Modern Ireland in 100 Artworks: 1958 – Girl Carrying Grasses, by Patrick Scott

The painter’s response to the sight of a local girl during a holiday in Italy was an unexpected departure for Irish art

 

In 1958 the architect, designer and painter Patrick Scott was on holiday near La Spezia, in Italy. He was mesmerised by the sight of a local woman carrying a bundle of grasses on her head at a time when such practices had all but disappeared across a rapidly modernising Europe. Travel abroad from Ireland was limited then, so exposure to such an exotic sight was a rare experience for a young artist. Although he felt uncomfortable witnessing the hard work involved, there was also something about the simple logic of physical balance and harmony that struck a chord. Scott was not the first modernist artist to find inspiration in local traditions and ancient practices, but his response was an unexpected departure in an Irish context.

Scott’s experience translated into a series of paintings of which two in particular were soon to bring him to media attention in rather diverse ways. Scott was one of five artists selected to represent Ireland that year at the Guggenheim International Award exhibition, in New York, and, remarkably, one of his paintings, Woman Carrying Grasses, was purchased by the Museum of Modern Art there. This was the first painting by a living Irish artist to be purchased for MoMA, and the media was quick to report this significant achievement for Irish visual culture.

Another work from the series, a larger painting with a rich blue background and the similar title of Girl Carrying Grasses, featured at the Irish Exhibition of Living Art that summer, and it too caught the eye of a museum curator – although with a different result.

The MoMA painting was an audacious work, with its refined elegance, but far more challenging was the larger painting, which showed Scott approaching the abstraction he was soon to pioneer as he sought out the geometric equilibrium of the forms.

He departed radically from the charming genre that the title might suggest, with a solid half-length body topped by the dark disc of the head, on which balances a fragile interlace of straw, all in a decidedly untraditional, highly symmetrical composition. This was a bold statement in 1950s Ireland, but one whose value was recognized by Anne Crookshank, then keeper at Belfast Museum & Art Gallery (now Ulster Museum) and later founding professor of the department of the history of art at Trinity College Dublin.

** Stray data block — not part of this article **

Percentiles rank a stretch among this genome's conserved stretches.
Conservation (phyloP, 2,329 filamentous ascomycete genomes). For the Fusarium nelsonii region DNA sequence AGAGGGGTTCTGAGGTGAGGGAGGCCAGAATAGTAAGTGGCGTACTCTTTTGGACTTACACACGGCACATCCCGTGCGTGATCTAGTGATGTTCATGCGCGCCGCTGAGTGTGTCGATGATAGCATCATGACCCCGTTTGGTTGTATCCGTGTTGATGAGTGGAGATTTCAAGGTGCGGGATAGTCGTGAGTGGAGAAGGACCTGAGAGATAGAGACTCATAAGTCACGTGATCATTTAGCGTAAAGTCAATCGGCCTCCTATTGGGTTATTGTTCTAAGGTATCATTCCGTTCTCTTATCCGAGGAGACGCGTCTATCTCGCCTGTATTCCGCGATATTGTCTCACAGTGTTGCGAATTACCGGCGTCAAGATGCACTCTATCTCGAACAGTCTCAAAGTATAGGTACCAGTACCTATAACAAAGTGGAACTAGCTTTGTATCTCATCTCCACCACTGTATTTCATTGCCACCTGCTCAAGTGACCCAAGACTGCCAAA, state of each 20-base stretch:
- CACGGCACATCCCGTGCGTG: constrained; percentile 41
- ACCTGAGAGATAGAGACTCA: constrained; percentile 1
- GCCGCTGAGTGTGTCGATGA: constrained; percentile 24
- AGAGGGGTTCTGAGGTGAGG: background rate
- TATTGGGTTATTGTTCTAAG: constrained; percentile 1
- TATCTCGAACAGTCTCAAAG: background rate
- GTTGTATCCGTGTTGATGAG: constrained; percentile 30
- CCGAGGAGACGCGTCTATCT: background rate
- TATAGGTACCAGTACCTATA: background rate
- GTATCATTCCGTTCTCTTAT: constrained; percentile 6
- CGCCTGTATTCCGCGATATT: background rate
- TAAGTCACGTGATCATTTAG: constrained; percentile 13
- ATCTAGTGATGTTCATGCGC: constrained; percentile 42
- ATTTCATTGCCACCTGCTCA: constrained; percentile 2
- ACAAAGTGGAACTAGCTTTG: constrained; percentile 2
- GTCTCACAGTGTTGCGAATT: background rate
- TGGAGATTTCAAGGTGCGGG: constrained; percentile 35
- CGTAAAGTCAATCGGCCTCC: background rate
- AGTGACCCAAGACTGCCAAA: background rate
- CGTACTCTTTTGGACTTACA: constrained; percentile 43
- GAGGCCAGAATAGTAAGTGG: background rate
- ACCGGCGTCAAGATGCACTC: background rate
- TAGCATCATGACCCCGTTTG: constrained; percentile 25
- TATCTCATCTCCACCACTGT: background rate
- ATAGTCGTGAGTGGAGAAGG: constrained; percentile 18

Her role in Belfast was to recommend artworks for acquisition, and she astutely proposed the purchase of Scott’s painting, which carried a price tag of £105. She explained her reasons for recommending the work to Belfast Corporation, stressing both its originality and its classicism. To no avail. Alderman Tommy Henderson was unconvinced of its artistic merit. The media reported his description of the artwork as “appalling”, a “monstrosity” that would “be robbing the ratepayers”.

The opportunity passed for the gallery, but the work did not disappear from view. Two years later Scott represented Ireland at the Venice Biennale, described in the media as “the biggest exhibition in the world”, with a solo show of 18 works that included both Girl Carrying Grasses and Woman Carrying Grasses, on loan from MoMA, where it had been on public display. Scott also remained an influential figure in Irish public design: he designed the mosaics at the Busáras terminal in Dublin – the entry for 1948 in this series – as well as the black and orange livery for CIÉ trains.

Although Scott would continue to distil from the visible world, he departed from direct interpretation of the human figure to explore the abstract potential of nuclear explosion, before developing just a few years later the contemplative minimalist Gold paintings for which he is best known.

You can read more about this week’s artwork in the Royal Irish Academy’s Art and Architecture of Ireland; ria.ie

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